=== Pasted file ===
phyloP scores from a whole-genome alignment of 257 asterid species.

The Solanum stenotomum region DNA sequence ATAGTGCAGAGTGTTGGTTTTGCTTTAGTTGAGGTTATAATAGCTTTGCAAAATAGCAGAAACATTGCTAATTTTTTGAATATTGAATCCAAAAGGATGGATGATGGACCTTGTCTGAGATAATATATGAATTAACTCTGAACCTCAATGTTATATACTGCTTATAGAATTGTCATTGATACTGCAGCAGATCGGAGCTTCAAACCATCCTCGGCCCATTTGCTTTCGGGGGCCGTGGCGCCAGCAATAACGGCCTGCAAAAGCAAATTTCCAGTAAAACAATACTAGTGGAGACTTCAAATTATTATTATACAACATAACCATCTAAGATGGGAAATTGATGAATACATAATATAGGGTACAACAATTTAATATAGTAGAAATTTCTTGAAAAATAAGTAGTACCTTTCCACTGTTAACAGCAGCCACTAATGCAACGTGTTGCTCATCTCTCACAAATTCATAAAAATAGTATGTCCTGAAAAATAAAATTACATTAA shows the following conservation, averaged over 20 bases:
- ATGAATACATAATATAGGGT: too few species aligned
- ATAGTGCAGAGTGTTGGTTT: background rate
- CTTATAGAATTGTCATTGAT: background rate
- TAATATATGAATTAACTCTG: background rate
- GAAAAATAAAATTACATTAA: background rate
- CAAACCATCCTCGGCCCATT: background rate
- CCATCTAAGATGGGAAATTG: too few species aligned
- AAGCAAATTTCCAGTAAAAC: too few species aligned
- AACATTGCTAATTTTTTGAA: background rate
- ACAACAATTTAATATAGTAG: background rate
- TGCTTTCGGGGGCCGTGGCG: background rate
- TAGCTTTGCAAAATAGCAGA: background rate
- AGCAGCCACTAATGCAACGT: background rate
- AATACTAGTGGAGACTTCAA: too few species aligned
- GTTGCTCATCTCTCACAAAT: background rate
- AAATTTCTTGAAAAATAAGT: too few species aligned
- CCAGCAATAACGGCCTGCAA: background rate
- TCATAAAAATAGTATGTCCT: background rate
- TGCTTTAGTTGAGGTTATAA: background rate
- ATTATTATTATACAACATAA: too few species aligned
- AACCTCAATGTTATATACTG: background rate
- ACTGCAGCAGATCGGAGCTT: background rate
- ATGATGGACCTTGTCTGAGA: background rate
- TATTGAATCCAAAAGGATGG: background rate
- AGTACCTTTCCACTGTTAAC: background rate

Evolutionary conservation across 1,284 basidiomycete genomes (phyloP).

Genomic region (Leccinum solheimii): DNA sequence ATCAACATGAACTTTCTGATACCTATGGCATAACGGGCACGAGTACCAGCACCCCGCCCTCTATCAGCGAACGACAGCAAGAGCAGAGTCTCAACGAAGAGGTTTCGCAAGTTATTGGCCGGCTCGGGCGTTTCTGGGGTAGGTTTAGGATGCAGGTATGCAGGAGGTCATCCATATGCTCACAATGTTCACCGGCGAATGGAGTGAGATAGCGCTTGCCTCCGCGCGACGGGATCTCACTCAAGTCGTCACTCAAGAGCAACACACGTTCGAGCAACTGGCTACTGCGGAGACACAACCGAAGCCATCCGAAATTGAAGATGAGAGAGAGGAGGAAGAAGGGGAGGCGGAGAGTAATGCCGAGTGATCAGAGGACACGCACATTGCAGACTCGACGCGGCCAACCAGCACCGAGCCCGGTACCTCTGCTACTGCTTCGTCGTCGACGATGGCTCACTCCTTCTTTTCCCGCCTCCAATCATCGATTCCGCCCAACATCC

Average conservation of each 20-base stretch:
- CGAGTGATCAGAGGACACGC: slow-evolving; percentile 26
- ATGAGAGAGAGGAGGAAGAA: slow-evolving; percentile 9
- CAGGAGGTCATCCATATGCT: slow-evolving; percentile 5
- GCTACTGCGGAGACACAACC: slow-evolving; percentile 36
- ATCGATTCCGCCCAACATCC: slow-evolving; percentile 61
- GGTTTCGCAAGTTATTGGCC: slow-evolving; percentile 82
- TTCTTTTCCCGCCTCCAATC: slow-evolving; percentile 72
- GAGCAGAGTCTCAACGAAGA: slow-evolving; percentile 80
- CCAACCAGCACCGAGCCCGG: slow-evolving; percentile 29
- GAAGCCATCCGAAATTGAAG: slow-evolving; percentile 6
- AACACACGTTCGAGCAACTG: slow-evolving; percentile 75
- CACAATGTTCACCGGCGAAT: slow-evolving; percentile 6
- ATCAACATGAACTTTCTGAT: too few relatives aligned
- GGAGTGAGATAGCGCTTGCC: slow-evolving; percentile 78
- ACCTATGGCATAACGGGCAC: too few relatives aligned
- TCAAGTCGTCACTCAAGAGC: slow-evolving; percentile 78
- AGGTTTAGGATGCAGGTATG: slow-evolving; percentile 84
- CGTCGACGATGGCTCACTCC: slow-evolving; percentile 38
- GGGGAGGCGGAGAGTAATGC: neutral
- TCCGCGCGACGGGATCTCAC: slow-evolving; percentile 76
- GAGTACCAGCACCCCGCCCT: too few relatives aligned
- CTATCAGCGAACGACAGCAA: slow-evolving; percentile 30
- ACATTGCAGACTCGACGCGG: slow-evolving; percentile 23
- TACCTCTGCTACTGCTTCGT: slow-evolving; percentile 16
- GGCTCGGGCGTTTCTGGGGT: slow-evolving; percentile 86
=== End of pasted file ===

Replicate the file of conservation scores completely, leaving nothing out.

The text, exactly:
phyloP scores from a whole-genome alignment of 257 asterid species.

The Solanum stenotomum region DNA sequence ATAGTGCAGAGTGTTGGTTTTGCTTTAGTTGAGGTTATAATAGCTTTGCAAAATAGCAGAAACATTGCTAATTTTTTGAATATTGAATCCAAAAGGATGGATGATGGACCTTGTCTGAGATAATATATGAATTAACTCTGAACCTCAATGTTATATACTGCTTATAGAATTGTCATTGATACTGCAGCAGATCGGAGCTTCAAACCATCCTCGGCCCATTTGCTTTCGGGGGCCGTGGCGCCAGCAATAACGGCCTGCAAAAGCAAATTTCCAGTAAAACAATACTAGTGGAGACTTCAAATTATTATTATACAACATAACCATCTAAGATGGGAAATTGATGAATACATAATATAGGGTACAACAATTTAATATAGTAGAAATTTCTTGAAAAATAAGTAGTACCTTTCCACTGTTAACAGCAGCCACTAATGCAACGTGTTGCTCATCTCTCACAAATTCATAAAAATAGTATGTCCTGAAAAATAAAATTACATTAA shows the following conservation, averaged over 20 bases:
- ATGAATACATAATATAGGGT: too few species aligned
- ATAGTGCAGAGTGTTGGTTT: background rate
- CTTATAGAATTGTCATTGAT: background rate
- TAATATATGAATTAACTCTG: background rate
- GAAAAATAAAATTACATTAA: background rate
- CAAACCATCCTCGGCCCATT: background rate
- CCATCTAAGATGGGAAATTG: too few species aligned
- AAGCAAATTTCCAGTAAAAC: too few species aligned
- AACATTGCTAATTTTTTGAA: background rate
- ACAACAATTTAATATAGTAG: background rate
- TGCTTTCGGGGGCCGTGGCG: background rate
- TAGCTTTGCAAAATAGCAGA: background rate
- AGCAGCCACTAATGCAACGT: background rate
- AATACTAGTGGAGACTTCAA: too few species aligned
- GTTGCTCATCTCTCACAAAT: background rate
- AAATTTCTTGAAAAATAAGT: too few species aligned
- CCAGCAATAACGGCCTGCAA: background rate
- TCATAAAAATAGTATGTCCT: background rate
- TGCTTTAGTTGAGGTTATAA: background rate
- ATTATTATTATACAACATAA: too few species aligned
- AACCTCAATGTTATATACTG: background rate
- ACTGCAGCAGATCGGAGCTT: background rate
- ATGATGGACCTTGTCTGAGA: background rate
- TATTGAATCCAAAAGGATGG: background rate
- AGTACCTTTCCACTGTTAAC: background rate

Evolutionary conservation across 1,284 basidiomycete genomes (phyloP).

Genomic region (Leccinum solheimii): DNA sequence ATCAACATGAACTTTCTGATACCTATGGCATAACGGGCACGAGTACCAGCACCCCGCCCTCTATCAGCGAACGACAGCAAGAGCAGAGTCTCAACGAAGAGGTTTCGCAAGTTATTGGCCGGCTCGGGCGTTTCTGGGGTAGGTTTAGGATGCAGGTATGCAGGAGGTCATCCATATGCTCACAATGTTCACCGGCGAATGGAGTGAGATAGCGCTTGCCTCCGCGCGACGGGATCTCACTCAAGTCGTCACTCAAGAGCAACACACGTTCGAGCAACTGGCTACTGCGGAGACACAACCGAAGCCATCCGAAATTGAAGATGAGAGAGAGGAGGAAGAAGGGGAGGCGGAGAGTAATGCCGAGTGATCAGAGGACACGCACATTGCAGACTCGACGCGGCCAACCAGCACCGAGCCCGGTACCTCTGCTACTGCTTCGTCGTCGACGATGGCTCACTCCTTCTTTTCCCGCCTCCAATCATCGATTCCGCCCAACATCC

Average conservation of each 20-base stretch:
- CGAGTGATCAGAGGACACGC: slow-evolving; percentile 26
- ATGAGAGAGAGGAGGAAGAA: slow-evolving; percentile 9
- CAGGAGGTCATCCATATGCT: slow-evolving; percentile 5
- GCTACTGCGGAGACACAACC: slow-evolving; percentile 36
- ATCGATTCCGCCCAACATCC: slow-evolving; percentile 61
- GGTTTCGCAAGTTATTGGCC: slow-evolving; percentile 82
- TTCTTTTCCCGCCTCCAATC: slow-evolving; percentile 72
- GAGCAGAGTCTCAACGAAGA: slow-evolving; percentile 80
- CCAACCAGCACCGAGCCCGG: slow-evolving; percentile 29
- GAAGCCATCCGAAATTGAAG: slow-evolving; percentile 6
- AACACACGTTCGAGCAACTG: slow-evolving; percentile 75
- CACAATGTTCACCGGCGAAT: slow-evolving; percentile 6
- ATCAACATGAACTTTCTGAT: too few relatives aligned
- GGAGTGAGATAGCGCTTGCC: slow-evolving; percentile 78
- ACCTATGGCATAACGGGCAC: too few relatives aligned
- TCAAGTCGTCACTCAAGAGC: slow-evolving; percentile 78
- AGGTTTAGGATGCAGGTATG: slow-evolving; percentile 84
- CGTCGACGATGGCTCACTCC: slow-evolving; percentile 38
- GGGGAGGCGGAGAGTAATGC: neutral
- TCCGCGCGACGGGATCTCAC: slow-evolving; percentile 76
- GAGTACCAGCACCCCGCCCT: too few relatives aligned
- CTATCAGCGAACGACAGCAA: slow-evolving; percentile 30
- ACATTGCAGACTCGACGCGG: slow-evolving; percentile 23
- TACCTCTGCTACTGCTTCGT: slow-evolving; percentile 16
- GGCTCGGGCGTTTCTGGGGT: slow-evolving; percentile 86